The only wolf to run a marathon from northern Oregon to the Sierra Nevada is a wolf in the south that has traveled to California for more than a century. A gray wolf with a GPS tracking collar from the U.S. Fish and Wildlife Service and a Confederate tribe of Confederate tribes near Mount Hood in War, the young man, known as OR-93, returned in June 2020. As, man Sierra Nevada Mono this county embarks on a massive migration journey of about 800 kilometers (500 miles) to find a mate or to explore new territory.
Amaroq Weiss, senior West Coast wolf advocate with the Center for Biological Diversity, said in a statement, “Given the time of year, we assume that the OR-93 has traveled so far in search of a mate.” “I hope he can find one.” Wolves completely wiped out in California in the early 1900s after a nationwide government-sponsored eradication program. However, recent decades have seen the species return to several southwestern states. Wolves began returning to Oregon and Washington in the 2000s, and in 2011, a wolf from Oregon spotted in California.
Since then there have been at least two wolf packs in California. One of these known as the Shasta Pack which had five dolls in 2015 before disappearing later in the year. Nowadays, California is home to less than a dozen gray wolves, but conservationists are hopeful that OR-93’s daring trips show that wolves can re-establish themselves in the Sierras.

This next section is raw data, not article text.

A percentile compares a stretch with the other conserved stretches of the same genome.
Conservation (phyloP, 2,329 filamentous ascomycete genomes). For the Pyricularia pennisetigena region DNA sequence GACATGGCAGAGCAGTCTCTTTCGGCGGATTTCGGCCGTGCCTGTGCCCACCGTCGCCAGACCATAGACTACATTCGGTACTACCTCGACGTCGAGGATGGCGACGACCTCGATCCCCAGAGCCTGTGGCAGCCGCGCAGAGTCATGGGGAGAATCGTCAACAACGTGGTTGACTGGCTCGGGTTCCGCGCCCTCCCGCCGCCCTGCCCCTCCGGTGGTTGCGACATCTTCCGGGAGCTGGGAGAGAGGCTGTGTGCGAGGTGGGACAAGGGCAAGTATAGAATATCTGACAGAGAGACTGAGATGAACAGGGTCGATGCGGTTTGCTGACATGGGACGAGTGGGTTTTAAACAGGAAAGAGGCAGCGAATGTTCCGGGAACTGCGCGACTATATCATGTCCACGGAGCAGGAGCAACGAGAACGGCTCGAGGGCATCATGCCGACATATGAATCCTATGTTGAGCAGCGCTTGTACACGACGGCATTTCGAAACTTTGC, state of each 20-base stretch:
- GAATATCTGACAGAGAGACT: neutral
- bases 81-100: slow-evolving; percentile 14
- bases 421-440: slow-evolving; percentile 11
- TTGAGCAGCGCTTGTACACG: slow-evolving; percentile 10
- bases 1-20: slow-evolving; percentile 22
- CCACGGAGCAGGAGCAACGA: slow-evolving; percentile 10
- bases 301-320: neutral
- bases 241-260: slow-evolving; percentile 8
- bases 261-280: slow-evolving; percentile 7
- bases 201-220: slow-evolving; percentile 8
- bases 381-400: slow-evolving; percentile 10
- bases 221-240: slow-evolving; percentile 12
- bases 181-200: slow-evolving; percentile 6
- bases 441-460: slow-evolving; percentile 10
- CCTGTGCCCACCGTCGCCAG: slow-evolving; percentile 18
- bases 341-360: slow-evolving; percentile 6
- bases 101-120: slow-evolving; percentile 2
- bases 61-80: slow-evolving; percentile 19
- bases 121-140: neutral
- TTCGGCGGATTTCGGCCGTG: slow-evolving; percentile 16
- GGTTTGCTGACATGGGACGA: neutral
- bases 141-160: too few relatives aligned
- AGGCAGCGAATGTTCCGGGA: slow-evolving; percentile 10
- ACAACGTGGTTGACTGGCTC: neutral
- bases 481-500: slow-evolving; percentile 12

“We learned to explore this wolf deep in the Sierra Nevada, because scientists said it was the entire wolf’s habitat,” Weiss explained. “He’s another beacon of hope, showing that wolves can come back here and thrive as long as they’re legally protected.”
While some conservationists have rejoiced at the news, others have not. Wolves are top predators and their presence in the state could bring about some profound changes in the larger ecosystem, not to mention the threat they posed to livestock. “We manage to save, so we want them to stay here. However, we also have to deal with the effects of their presence here, “Jordan Traverso, a spokesman for California’s Fish and Wildlife Division, told the Los Angeles Times.
Conflicts with humans continue to threaten species. Last month alone, the state of Wisconsin allocated 119 wolves to die, but poachers and trappers hit targets within three days, killing 216 wolves, the Associated Press reported. In February 2020, a female gray wolf died while traveling 14,000 kilometers (8,700 miles) between California and Oregon two years apart in northeastern California. The cause of death remains unclear, but some suspect the wolf poached illegally.
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